4.security assessment and testing

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  • 1. Course 1: Overview ofSecure Programming, Section 4
    • Pascal Meunier, Ph.D., M.Sc., CISSP
  • May 2004; updated August 12, 2004
  • Developed thanks to support and contributions from Symantec Corporation, support from the NSF SFS Capacity Building Program (Award Number 0113725) and the Purdue e-Enterprise Center
  • Copyright (2004) Purdue Research Foundation. All rights reserved.

2. Course 1 Learning Plan

  • Security overview and patching
  • Public vulnerability databases and resources
  • Secure software engineering
  • Security assessment and testing
  • Shell and environment
  • Resource management
  • Trust management

3. Learning objectives

  • Understand the challenges and methods for assessing software security.

4. Security Assessment and Testing: Outline

  • Security Assessment
    • Architecture and Assurance
    • Code analysis
      • Definitions
      • Reviews
      • Automated checkers
    • Code complexity
    • Style
    • History of vulnerabilities and patches
  • Testing

5. Architecture

  • If there happened to be a vulnerability in a given part of the code, what would be the consequences?
  • Design and architecture can mitigate the consequences of a vulnerability
    • e.g., correct application of compartmentalization and principle of least privilege
    • Example: chroot in UNIX limits the resources (files and libraries) accessible by a process, so that even if a vulnerability is exploited, damage can be limited
    • Use of stored procedures in SQL databases, instead of generating all SQL code dynamically, may limit how the database can be attacked (see code injection vulnerabilities in another unit)

6. Question

  • One of the roles of architecture insecuresoftware engineering is to structure the application or system so it :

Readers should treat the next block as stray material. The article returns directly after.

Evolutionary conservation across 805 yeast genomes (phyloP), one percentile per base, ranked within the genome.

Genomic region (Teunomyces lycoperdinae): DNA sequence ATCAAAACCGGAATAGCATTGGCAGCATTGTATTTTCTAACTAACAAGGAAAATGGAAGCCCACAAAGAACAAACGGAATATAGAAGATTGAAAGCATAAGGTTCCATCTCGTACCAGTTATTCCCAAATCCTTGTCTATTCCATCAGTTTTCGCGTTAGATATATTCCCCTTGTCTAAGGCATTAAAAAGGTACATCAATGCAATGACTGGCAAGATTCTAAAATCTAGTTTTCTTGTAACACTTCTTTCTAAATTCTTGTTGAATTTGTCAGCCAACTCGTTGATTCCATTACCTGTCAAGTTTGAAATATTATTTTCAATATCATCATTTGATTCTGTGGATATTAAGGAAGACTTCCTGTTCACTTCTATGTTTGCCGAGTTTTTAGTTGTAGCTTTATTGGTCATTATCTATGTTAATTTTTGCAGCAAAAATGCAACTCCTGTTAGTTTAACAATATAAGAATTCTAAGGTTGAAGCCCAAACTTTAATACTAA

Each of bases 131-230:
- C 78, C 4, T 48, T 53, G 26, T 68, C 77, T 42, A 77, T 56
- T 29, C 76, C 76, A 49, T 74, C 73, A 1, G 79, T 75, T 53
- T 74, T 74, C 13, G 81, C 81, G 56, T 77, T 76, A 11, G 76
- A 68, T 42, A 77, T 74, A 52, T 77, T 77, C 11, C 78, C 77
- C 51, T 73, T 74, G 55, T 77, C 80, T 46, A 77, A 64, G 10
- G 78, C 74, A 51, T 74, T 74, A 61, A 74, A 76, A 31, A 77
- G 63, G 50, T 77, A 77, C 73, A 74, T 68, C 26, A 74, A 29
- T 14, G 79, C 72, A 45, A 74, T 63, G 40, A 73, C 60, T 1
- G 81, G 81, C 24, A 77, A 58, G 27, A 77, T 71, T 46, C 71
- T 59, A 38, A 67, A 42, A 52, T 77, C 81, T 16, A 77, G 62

• a) Is easier to implement, test and maintain
  • b) Gives the best performance and code reuse
  • c) Mitigates exploits

7. Question

  • One of the roles of architecture insecuresoftware engineering is to structure the application or system so it :
  • a) Is easier to implement, test and maintain
  • b) Gives the best performance and code reuse
  • c) Mitigates exploits
  • (Answer "a" can also help security inasmuch as complexity makes security issues more likely)

8. Discussion

  • Give an example of something else architecture can do to improve the security of applications and systems.

(Instructor: Limit this discussion to less than 10 minutes) 9. Discussion examples

  • Organize the code into layers and units (libraries, kernels, headers, objects, etc...) whose security properties are more understandable, systematically guaranteed, or can even be proven
  • Choose languages that support declarative security restrictions (Java security manager;mechanism external to the code) instead of programmatic restrictions (C/C++)
    • That is, if you will actually use those features!
  • Does the application you are assessing do that?

10. Assurance

  • Correcting security problems after implementation has known security limitations
    • Cost and time
      • Some corrections would require rewriting everything
      • Superficial patch is usually applied instead
    • "Products claiming security that are created from previous versions without security cannot achieve high trust because they lack the fundamental and structural concepts required for high assurance" (Sullivan 2003)

11. Other Assurance Considerations